|Hortiholier then Thou - by Felder Rushing- back|
Got into brief exchange of words the other day in which I had to smack down a PhD horticulturist when he tried to correct me on something. Not that I feel a need to be right all the time, but in this case I simply had to have my way.
I do editorial and photography work for a company that provides training for garden center employees around the country. I get to distill a lot of horticultural advice into plain language; after decades of teaching home gardeners, I understand that many folks are put off by often-stiff university language.
But when I wrote something about “digging in the dirt” a PhD professor at a great Midwestern university objected, insisting that I need to be correct and call it “soil.”
‘Scuze me, Doc, but that “horti-holier than thou” approach may work on campus, and with Master Gardeners you train, but real gardeners know that dirt and soil are the same thing - just like a compost system and a leaf pile, and car tags and license plates.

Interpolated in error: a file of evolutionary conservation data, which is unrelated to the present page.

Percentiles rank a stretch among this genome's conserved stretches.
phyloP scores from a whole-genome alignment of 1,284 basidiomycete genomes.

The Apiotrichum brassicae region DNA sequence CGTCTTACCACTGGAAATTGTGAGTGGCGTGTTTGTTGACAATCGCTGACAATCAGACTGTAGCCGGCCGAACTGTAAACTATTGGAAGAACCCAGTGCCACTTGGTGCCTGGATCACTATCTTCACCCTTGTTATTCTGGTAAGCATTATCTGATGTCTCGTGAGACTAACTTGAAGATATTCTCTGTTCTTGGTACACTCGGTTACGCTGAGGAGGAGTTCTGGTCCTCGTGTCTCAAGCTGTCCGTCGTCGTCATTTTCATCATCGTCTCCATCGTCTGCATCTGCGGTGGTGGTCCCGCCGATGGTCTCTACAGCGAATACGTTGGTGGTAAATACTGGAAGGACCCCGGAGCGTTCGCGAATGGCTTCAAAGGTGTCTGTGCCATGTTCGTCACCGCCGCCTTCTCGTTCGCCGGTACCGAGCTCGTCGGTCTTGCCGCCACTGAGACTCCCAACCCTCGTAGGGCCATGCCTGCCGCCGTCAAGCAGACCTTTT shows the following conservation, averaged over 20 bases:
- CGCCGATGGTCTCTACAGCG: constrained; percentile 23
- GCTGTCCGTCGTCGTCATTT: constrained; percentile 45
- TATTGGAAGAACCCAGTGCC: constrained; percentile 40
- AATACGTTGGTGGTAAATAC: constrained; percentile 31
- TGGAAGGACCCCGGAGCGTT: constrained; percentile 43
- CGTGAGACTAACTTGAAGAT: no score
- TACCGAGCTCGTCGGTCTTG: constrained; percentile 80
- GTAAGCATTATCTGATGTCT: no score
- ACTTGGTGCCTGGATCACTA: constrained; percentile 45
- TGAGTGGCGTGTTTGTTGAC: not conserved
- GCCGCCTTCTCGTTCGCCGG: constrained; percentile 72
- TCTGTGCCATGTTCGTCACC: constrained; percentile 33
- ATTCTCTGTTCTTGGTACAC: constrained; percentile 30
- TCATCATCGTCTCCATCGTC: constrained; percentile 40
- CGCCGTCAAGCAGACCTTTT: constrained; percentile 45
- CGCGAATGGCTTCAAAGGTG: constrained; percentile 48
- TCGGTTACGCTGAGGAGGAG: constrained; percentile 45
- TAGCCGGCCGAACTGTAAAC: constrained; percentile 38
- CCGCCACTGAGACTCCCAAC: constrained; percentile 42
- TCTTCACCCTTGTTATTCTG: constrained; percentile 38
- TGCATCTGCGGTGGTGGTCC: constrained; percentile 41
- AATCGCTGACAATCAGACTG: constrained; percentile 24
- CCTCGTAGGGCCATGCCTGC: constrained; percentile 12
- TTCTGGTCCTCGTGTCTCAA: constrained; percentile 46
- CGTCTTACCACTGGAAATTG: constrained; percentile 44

Soil, to me, is dirt that has been gussied up, blended with other stuff. I used to make huge batches of potting soil at a commercial nursery, and while studying horticulture at MSU; we steam-sterilized dirt to mix with peat moss and other ingredients. Later we switched to “soil-less” potting soils – meaning it doesn’t contain any real dirt – simply because dirt was getting expensive to dig, haul, and sterilize.
Anyway, to most folks, dirt is a good, honest word (and just one syllable; soil is at least two and a half). We get dirt under our fingernails, not soil. We play in the dirt. Some folks are dirt poor. Corn farmers cultivate between rows, and use plows to throw dirt up against the young stalks to make them sturdier.
As Dr. Dirt, my radio co-host whose garden has been featured on HGTV and twice in Southern Living often says, “You soil your pants.”
Soil, dirt…Only hortisnobs want to make a big deal out of it.
By the way, the same day as the dirt-slinging exchange, I got brought down to earth by a REAL doctor, with a physical exam that was, er, thorough - latex glove and all, and afterwards nurse July managed chat cheerfully about her pink flamingos while stabbing me with a flu shot. Horticulturally humbling, to say the least.